"Evening Shower at Ōhashi Bridge" from the Series One Hundred Famous Views of Edo, By Utagawa Hiroshige, Edo period, 1856
Japanese Gallery (Honkan) Room 10
June 7, 2022 (Tue) - July 3, 2022 (Sun)
Prints and paintings called ukiyo–e were the first genre of art enjoyed by common people on a large scale. Economic growth contributed to the creation of this genre in the 17th century. As living standards improved, common people developed an urban culture that was passionate about trends, fashion, and entertainment.
At first, ukiyo–e depicted the celebrities of the day, especially actors of the kabuki theater and courtesans of the pleasure quarters (the legal brothel district). The subject matter later expanded to include topics like seasonal festivals, travel spots, and landscapes.Techniques for making ukiyo–e also changed over time. Early ukiyo–e were painted by hand. Artisans later started carving images into blocks of wood and using these blocks to print ukiyo–e in large numbers. These black–and–white prints were much more affordable. As carving and printing techniques were refined, prints with a brilliant range of colors became possible.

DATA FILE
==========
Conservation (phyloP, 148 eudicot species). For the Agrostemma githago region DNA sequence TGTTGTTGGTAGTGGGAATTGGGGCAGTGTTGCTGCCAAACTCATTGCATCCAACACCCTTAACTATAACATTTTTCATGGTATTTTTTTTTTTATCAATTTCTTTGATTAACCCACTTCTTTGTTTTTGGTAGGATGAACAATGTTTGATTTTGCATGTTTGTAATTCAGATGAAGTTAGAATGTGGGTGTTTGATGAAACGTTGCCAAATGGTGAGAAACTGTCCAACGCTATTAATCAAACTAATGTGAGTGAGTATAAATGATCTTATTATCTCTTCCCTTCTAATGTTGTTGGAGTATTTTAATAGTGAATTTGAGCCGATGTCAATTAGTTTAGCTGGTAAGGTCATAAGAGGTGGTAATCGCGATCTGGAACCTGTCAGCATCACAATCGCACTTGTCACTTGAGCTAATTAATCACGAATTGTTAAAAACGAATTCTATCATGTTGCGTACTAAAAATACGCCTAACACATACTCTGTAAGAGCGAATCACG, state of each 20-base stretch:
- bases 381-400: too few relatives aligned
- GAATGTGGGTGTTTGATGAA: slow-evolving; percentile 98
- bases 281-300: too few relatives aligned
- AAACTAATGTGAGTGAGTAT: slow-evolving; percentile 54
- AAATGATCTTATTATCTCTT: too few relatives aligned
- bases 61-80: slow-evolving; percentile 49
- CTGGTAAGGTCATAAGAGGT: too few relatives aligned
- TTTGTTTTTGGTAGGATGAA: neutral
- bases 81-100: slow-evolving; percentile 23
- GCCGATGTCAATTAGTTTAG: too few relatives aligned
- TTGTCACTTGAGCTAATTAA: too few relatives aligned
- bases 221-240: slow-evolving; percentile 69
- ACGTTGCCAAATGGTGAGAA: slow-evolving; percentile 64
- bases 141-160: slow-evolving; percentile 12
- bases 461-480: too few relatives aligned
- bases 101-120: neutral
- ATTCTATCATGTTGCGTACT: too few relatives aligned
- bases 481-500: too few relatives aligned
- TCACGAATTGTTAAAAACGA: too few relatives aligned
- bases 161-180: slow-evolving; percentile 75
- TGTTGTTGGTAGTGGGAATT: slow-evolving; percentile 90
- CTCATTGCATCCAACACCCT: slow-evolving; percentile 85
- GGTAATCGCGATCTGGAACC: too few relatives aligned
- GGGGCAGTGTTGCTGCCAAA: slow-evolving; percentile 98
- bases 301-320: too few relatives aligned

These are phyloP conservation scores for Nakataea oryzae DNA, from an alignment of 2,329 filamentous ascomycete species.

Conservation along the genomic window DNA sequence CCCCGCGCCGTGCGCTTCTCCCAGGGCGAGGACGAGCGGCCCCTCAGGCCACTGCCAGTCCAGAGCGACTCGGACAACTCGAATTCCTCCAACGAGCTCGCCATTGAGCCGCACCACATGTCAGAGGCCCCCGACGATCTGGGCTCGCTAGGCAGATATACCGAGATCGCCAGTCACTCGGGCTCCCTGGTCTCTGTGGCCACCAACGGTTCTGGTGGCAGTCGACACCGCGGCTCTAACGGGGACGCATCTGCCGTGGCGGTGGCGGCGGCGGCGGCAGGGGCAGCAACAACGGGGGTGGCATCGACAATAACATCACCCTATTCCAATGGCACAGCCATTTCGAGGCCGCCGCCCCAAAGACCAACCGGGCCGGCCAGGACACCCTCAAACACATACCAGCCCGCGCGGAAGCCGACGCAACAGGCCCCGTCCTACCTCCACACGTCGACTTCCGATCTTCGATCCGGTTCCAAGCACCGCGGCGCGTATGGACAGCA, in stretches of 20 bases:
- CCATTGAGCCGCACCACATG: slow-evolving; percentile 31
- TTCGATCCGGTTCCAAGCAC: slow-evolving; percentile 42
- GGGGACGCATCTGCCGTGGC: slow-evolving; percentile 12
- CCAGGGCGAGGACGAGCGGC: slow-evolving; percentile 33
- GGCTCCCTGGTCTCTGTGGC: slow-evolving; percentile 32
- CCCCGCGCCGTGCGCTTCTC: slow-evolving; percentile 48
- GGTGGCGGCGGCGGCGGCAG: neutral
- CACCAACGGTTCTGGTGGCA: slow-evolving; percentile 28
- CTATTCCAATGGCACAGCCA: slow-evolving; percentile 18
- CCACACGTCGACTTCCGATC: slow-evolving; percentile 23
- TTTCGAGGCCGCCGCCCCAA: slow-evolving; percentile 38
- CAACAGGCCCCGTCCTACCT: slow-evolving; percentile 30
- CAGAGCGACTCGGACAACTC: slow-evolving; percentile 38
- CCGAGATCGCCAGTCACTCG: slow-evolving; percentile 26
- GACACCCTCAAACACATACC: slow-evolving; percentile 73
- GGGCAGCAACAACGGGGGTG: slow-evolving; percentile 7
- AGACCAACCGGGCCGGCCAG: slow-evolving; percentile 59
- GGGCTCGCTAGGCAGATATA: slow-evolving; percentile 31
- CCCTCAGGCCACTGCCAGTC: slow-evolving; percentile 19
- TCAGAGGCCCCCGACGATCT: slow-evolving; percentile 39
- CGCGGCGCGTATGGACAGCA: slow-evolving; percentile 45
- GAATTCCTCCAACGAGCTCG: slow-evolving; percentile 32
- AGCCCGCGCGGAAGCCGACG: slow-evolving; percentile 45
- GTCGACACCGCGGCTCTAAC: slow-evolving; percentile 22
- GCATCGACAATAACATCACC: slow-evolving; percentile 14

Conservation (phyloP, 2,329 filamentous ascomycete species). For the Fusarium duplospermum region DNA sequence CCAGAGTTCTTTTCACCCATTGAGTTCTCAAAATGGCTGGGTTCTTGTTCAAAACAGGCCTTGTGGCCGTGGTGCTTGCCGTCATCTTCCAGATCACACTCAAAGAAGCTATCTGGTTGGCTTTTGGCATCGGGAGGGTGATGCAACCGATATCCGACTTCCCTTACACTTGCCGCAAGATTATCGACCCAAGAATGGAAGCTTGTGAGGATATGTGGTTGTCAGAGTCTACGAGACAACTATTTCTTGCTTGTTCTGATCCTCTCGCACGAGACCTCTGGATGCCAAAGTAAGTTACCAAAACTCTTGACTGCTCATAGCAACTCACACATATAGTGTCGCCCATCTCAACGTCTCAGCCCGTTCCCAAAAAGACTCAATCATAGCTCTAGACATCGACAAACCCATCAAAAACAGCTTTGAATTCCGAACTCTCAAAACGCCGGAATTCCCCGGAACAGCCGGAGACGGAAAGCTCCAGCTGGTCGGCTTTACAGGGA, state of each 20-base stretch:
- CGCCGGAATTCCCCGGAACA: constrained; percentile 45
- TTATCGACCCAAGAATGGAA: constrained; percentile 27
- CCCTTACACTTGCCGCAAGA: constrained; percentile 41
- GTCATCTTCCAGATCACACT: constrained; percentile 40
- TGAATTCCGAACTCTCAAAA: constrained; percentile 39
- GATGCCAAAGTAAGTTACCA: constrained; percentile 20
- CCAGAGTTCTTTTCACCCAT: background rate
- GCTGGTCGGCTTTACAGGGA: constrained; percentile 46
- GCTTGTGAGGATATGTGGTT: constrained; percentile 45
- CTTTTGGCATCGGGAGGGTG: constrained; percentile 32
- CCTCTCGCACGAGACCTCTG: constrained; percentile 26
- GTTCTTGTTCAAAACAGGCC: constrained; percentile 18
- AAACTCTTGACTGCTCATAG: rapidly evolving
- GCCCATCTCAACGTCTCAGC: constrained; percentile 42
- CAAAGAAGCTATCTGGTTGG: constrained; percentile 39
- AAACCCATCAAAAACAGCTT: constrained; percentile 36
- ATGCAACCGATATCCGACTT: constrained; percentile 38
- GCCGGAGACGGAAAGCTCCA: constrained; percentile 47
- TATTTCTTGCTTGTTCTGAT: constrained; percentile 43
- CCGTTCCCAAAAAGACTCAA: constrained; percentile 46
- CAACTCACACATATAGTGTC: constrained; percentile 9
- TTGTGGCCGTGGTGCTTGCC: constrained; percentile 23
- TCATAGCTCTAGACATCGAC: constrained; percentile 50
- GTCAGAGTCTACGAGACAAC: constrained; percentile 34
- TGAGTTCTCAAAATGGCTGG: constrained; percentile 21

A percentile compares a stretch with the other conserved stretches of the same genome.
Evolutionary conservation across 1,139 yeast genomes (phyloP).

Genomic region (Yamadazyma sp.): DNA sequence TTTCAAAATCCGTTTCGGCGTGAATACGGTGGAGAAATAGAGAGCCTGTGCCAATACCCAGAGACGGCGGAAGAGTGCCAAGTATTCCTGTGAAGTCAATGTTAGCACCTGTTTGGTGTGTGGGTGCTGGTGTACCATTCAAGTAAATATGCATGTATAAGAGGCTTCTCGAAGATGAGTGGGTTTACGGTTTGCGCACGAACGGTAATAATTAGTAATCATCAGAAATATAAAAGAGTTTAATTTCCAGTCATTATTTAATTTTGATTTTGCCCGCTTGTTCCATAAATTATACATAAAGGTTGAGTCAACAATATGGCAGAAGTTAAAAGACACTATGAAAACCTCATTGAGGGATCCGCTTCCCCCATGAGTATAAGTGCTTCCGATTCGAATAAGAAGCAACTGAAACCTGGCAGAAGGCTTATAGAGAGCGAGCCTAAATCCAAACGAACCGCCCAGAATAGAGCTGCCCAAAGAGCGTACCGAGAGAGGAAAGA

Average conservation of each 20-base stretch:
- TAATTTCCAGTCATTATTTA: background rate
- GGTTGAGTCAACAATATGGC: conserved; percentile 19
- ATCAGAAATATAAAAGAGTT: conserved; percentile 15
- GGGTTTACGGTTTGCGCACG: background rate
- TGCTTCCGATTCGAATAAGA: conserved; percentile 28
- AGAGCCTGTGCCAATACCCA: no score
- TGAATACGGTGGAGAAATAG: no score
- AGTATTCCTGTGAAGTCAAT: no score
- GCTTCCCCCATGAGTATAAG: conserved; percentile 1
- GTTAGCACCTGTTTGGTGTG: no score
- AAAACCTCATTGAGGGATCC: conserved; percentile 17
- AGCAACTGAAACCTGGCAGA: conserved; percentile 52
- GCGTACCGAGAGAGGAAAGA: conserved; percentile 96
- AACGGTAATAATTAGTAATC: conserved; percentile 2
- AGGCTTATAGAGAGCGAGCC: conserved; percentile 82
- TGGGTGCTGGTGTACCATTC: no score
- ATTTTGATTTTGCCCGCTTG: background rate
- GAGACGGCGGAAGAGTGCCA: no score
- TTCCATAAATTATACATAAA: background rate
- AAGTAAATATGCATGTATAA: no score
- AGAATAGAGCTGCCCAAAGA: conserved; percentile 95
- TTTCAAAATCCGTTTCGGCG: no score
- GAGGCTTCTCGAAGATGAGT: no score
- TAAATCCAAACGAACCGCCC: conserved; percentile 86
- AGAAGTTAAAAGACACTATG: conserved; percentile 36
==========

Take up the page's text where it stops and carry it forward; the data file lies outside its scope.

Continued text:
|Highlight||“Evening Shower at Ōhashi Bridge” from the Series "One Hundred Famous Views of Edo"||By Utagawa Hiroshige (1797–1858)||Edo period, 1857||A-10569-7342|
|“Komagata Temple and Azuma Bridge” from the Series "One Hundred Famous Views of Edo"||By Utagawa Hiroshige (1797–1858)||Edo period, 1857||A-10569-7343|
|Highlight||“Fireworks at Ryōgoku” from the Series "One Hundred Famous Views of Edo"||By Utagawa Hiroshige (1797–1858)||Edo period, 1858||A-10569-7387|